Simon Midwood, Managing Director of TIMCO, a leading supplier of essential construction products to the building and industrial sectors, predicts that 2022 will be a year of improved stability and growth: “After a very difficult two years, when the industry has been hit by product shortages, rising prices and transport delays, I think we’ll see raw material prices stabilise and transport delays becoming less severe.  It’s great to see Capital Economics reporting that the construction sector grew by 3.5% from October to November last year, and businesses serving the construction sector should look to capitalise on the government building and huge amount of private sector house building taking place. The industry should cope better with any supply chain issues, as lots of manufacturers are now rehearsed in the issues and know how to manage them in a pandemic. 

Simon warns however, that: “Having just been informed by our shipping companies that they are imposing another 15% on their already outrageous prices, this is an incredible burden for the industry. They made astronomical profits last year and now they are asking for more, yet their service is worse than ever, so something must change.”

TIMCO has taken measures to protect against product shortages.  It typically keeps around five to seven months’ worth of stock, which acts as a buffer against the worst product shortages and delays, as Simon comments: “Certain sectors have been worse affected, such as timber, cement, brick and block, which fortunately doesn’t affect us.  We currently have £34 million worth of orders with the Far East and while our stock holdings helped, we had to source some alternative products to maintain supplies of the everyday products our customers rely on.  I think companies need to be agile and open to finding new suppliers if they need to.  There needs to be predictability in the supply chain.”

Despite difficult trading conditions, TIMCO experienced an increase in turnover of 14% – to £49.7m for 2020, and is expecting a £60 million turnover for 2021 when figures are audited.  The company continued to invest in warehouse capacity (£1.1m was invested in increasing warehouse space to 120,000 sq ft), and in its people during the pandemic (seven new Regional Business Consultants were introduced, bringing the total 20).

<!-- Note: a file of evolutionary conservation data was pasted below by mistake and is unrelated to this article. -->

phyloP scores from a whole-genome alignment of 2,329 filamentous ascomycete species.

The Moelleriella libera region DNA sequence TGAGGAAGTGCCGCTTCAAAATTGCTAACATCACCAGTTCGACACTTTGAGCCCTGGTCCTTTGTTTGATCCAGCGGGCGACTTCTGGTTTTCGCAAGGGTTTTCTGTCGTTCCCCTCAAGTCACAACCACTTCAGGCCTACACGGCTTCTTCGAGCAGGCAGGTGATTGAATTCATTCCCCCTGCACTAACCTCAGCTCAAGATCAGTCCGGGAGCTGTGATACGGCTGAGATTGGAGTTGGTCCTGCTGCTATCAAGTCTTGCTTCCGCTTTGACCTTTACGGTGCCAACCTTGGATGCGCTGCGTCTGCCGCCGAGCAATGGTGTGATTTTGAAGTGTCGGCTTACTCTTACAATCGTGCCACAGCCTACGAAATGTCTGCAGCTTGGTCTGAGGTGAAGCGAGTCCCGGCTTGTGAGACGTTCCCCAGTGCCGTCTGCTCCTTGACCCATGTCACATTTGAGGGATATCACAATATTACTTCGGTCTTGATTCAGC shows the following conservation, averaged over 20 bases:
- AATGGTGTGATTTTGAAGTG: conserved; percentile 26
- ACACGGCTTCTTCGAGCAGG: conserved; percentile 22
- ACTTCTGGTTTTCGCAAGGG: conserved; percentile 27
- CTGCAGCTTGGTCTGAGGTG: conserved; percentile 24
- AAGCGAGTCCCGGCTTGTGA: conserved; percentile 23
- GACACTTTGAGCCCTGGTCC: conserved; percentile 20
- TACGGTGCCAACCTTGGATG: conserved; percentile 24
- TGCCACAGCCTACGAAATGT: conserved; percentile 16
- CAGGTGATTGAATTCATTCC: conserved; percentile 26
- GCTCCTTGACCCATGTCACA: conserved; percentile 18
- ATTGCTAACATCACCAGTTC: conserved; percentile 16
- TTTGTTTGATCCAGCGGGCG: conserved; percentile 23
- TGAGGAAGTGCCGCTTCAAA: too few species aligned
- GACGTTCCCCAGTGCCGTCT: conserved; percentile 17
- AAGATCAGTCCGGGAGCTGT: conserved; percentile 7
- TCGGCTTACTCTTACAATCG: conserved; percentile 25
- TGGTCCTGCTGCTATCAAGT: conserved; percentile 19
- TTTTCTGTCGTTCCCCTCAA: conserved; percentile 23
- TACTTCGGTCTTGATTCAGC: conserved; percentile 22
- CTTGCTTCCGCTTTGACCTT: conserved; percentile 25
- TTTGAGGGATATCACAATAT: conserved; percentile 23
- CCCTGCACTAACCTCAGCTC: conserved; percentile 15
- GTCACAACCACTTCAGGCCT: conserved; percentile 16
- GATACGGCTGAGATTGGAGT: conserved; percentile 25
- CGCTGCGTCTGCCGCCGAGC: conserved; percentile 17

An issue that is likely to continue to be a challenge is rising labour costs, particularly in warehousing, as Simon says: “Warehousing recruitment is most difficult as there is competition with warehousing for consumer products. As consumers, we all click and collect, but the implications are that someone has to do the picking and packing, whether for perfume or screws, especially with 24 hour online retail. There are currently around 800 warehouse jobs advertised around our Chester base, and we are currently trying to recruit 20-30 new positions.  Companies need to ensure their roles go beyond simply offering a competitive salary, and include benefits such as birthday days off, duvet days, company loans, all of which we offer at TIMCO.”

Simon believes building related companies need to be bullish about business growth this year and to plan to have more predictability in their business: “The stop/start business mode during the pandemic will surely transition into a more predictable cycle this year, so now is the time to invest in the future, anticipating products that will be in demand, and investing for growth, and recruiting enough warehouse staff to process orders, so businesses are ready to accelerate their growth.  We’re looking forward to continuing our upwards trajectory in 2022 when we’ll be launching new products, such as hand tools in Q1, and new work wear in Q3, with another 500 new product lines for 2022, and more partnerships.  We have enough capacity and space to enable us to double in size, in what will be a landmark 50th year in business for us.”